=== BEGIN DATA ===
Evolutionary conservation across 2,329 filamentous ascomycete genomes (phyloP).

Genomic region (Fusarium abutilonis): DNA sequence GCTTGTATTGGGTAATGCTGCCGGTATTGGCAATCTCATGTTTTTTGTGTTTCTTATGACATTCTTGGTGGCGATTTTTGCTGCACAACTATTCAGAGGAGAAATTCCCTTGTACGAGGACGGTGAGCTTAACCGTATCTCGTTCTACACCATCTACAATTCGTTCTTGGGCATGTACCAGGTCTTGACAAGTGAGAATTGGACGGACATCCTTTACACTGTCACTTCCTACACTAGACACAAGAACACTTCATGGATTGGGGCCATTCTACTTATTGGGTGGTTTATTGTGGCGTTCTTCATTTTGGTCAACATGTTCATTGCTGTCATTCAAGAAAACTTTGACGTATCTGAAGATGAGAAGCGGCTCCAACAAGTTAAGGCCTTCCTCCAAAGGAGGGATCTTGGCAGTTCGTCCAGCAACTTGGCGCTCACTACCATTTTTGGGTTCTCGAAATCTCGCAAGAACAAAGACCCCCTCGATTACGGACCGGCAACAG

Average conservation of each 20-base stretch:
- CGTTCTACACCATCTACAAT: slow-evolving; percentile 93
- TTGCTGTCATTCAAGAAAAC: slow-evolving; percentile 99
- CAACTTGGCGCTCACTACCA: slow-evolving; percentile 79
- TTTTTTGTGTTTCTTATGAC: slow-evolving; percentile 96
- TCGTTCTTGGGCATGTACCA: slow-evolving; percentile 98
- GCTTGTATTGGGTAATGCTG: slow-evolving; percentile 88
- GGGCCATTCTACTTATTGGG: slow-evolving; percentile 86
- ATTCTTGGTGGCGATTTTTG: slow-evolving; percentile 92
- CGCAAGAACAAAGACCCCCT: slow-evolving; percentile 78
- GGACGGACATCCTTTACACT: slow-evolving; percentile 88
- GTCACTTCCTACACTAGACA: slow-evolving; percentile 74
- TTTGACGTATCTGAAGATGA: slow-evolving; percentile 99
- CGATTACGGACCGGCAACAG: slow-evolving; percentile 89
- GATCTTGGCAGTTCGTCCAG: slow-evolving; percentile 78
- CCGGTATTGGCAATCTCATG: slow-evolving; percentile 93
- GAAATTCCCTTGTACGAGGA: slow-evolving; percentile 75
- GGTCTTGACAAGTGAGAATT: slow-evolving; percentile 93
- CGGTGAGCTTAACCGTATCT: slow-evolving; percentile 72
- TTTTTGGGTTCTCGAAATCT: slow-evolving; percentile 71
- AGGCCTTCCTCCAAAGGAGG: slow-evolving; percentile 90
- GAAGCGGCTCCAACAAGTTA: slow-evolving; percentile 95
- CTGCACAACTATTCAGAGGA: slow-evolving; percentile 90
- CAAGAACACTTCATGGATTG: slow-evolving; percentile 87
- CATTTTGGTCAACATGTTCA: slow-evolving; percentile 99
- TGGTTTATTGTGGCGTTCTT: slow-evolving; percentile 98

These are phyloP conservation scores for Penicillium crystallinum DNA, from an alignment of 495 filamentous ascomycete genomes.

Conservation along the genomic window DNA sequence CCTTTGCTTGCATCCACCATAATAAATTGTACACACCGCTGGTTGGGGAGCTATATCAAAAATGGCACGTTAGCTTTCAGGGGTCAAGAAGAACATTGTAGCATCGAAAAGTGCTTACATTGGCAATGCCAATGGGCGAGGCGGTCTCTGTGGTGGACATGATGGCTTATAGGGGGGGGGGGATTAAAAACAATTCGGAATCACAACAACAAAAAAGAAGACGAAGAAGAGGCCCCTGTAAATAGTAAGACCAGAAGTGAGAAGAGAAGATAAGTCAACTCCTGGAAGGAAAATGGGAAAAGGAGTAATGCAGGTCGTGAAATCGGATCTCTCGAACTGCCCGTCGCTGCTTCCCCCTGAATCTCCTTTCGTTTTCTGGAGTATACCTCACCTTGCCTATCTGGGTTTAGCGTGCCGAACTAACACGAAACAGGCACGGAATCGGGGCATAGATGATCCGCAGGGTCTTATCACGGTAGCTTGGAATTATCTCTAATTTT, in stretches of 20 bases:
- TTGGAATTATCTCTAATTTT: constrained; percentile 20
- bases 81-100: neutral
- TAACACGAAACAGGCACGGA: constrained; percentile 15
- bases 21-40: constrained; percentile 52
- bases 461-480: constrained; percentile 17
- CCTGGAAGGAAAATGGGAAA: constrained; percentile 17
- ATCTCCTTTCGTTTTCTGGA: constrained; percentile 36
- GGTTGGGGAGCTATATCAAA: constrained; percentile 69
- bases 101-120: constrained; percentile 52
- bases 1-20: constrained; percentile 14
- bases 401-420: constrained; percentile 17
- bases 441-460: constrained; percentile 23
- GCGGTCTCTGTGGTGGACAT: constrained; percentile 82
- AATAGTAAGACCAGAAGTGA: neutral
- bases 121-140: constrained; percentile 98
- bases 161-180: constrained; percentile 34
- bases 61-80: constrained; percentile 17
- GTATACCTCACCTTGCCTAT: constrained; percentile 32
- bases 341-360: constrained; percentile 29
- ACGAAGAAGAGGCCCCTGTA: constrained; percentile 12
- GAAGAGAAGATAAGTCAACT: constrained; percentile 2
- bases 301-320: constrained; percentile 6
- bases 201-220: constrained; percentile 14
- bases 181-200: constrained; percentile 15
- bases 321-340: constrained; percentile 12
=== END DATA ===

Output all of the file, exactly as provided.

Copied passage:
Evolutionary conservation across 2,329 filamentous ascomycete genomes (phyloP).

Genomic region (Fusarium abutilonis): DNA sequence GCTTGTATTGGGTAATGCTGCCGGTATTGGCAATCTCATGTTTTTTGTGTTTCTTATGACATTCTTGGTGGCGATTTTTGCTGCACAACTATTCAGAGGAGAAATTCCCTTGTACGAGGACGGTGAGCTTAACCGTATCTCGTTCTACACCATCTACAATTCGTTCTTGGGCATGTACCAGGTCTTGACAAGTGAGAATTGGACGGACATCCTTTACACTGTCACTTCCTACACTAGACACAAGAACACTTCATGGATTGGGGCCATTCTACTTATTGGGTGGTTTATTGTGGCGTTCTTCATTTTGGTCAACATGTTCATTGCTGTCATTCAAGAAAACTTTGACGTATCTGAAGATGAGAAGCGGCTCCAACAAGTTAAGGCCTTCCTCCAAAGGAGGGATCTTGGCAGTTCGTCCAGCAACTTGGCGCTCACTACCATTTTTGGGTTCTCGAAATCTCGCAAGAACAAAGACCCCCTCGATTACGGACCGGCAACAG

Average conservation of each 20-base stretch:
- CGTTCTACACCATCTACAAT: slow-evolving; percentile 93
- TTGCTGTCATTCAAGAAAAC: slow-evolving; percentile 99
- CAACTTGGCGCTCACTACCA: slow-evolving; percentile 79
- TTTTTTGTGTTTCTTATGAC: slow-evolving; percentile 96
- TCGTTCTTGGGCATGTACCA: slow-evolving; percentile 98
- GCTTGTATTGGGTAATGCTG: slow-evolving; percentile 88
- GGGCCATTCTACTTATTGGG: slow-evolving; percentile 86
- ATTCTTGGTGGCGATTTTTG: slow-evolving; percentile 92
- CGCAAGAACAAAGACCCCCT: slow-evolving; percentile 78
- GGACGGACATCCTTTACACT: slow-evolving; percentile 88
- GTCACTTCCTACACTAGACA: slow-evolving; percentile 74
- TTTGACGTATCTGAAGATGA: slow-evolving; percentile 99
- CGATTACGGACCGGCAACAG: slow-evolving; percentile 89
- GATCTTGGCAGTTCGTCCAG: slow-evolving; percentile 78
- CCGGTATTGGCAATCTCATG: slow-evolving; percentile 93
- GAAATTCCCTTGTACGAGGA: slow-evolving; percentile 75
- GGTCTTGACAAGTGAGAATT: slow-evolving; percentile 93
- CGGTGAGCTTAACCGTATCT: slow-evolving; percentile 72
- TTTTTGGGTTCTCGAAATCT: slow-evolving; percentile 71
- AGGCCTTCCTCCAAAGGAGG: slow-evolving; percentile 90
- GAAGCGGCTCCAACAAGTTA: slow-evolving; percentile 95
- CTGCACAACTATTCAGAGGA: slow-evolving; percentile 90
- CAAGAACACTTCATGGATTG: slow-evolving; percentile 87
- CATTTTGGTCAACATGTTCA: slow-evolving; percentile 99
- TGGTTTATTGTGGCGTTCTT: slow-evolving; percentile 98

These are phyloP conservation scores for Penicillium crystallinum DNA, from an alignment of 495 filamentous ascomycete genomes.

Conservation along the genomic window DNA sequence CCTTTGCTTGCATCCACCATAATAAATTGTACACACCGCTGGTTGGGGAGCTATATCAAAAATGGCACGTTAGCTTTCAGGGGTCAAGAAGAACATTGTAGCATCGAAAAGTGCTTACATTGGCAATGCCAATGGGCGAGGCGGTCTCTGTGGTGGACATGATGGCTTATAGGGGGGGGGGGATTAAAAACAATTCGGAATCACAACAACAAAAAAGAAGACGAAGAAGAGGCCCCTGTAAATAGTAAGACCAGAAGTGAGAAGAGAAGATAAGTCAACTCCTGGAAGGAAAATGGGAAAAGGAGTAATGCAGGTCGTGAAATCGGATCTCTCGAACTGCCCGTCGCTGCTTCCCCCTGAATCTCCTTTCGTTTTCTGGAGTATACCTCACCTTGCCTATCTGGGTTTAGCGTGCCGAACTAACACGAAACAGGCACGGAATCGGGGCATAGATGATCCGCAGGGTCTTATCACGGTAGCTTGGAATTATCTCTAATTTT, in stretches of 20 bases:
- TTGGAATTATCTCTAATTTT: constrained; percentile 20
- bases 81-100: neutral
- TAACACGAAACAGGCACGGA: constrained; percentile 15
- bases 21-40: constrained; percentile 52
- bases 461-480: constrained; percentile 17
- CCTGGAAGGAAAATGGGAAA: constrained; percentile 17
- ATCTCCTTTCGTTTTCTGGA: constrained; percentile 36
- GGTTGGGGAGCTATATCAAA: constrained; percentile 69
- bases 101-120: constrained; percentile 52
- bases 1-20: constrained; percentile 14
- bases 401-420: constrained; percentile 17
- bases 441-460: constrained; percentile 23
- GCGGTCTCTGTGGTGGACAT: constrained; percentile 82
- AATAGTAAGACCAGAAGTGA: neutral
- bases 121-140: constrained; percentile 98
- bases 161-180: constrained; percentile 34
- bases 61-80: constrained; percentile 17
- GTATACCTCACCTTGCCTAT: constrained; percentile 32
- bases 341-360: constrained; percentile 29
- ACGAAGAAGAGGCCCCTGTA: constrained; percentile 12
- GAAGAGAAGATAAGTCAACT: constrained; percentile 2
- bases 301-320: constrained; percentile 6
- bases 201-220: constrained; percentile 14
- bases 181-200: constrained; percentile 15
- bases 321-340: constrained; percentile 12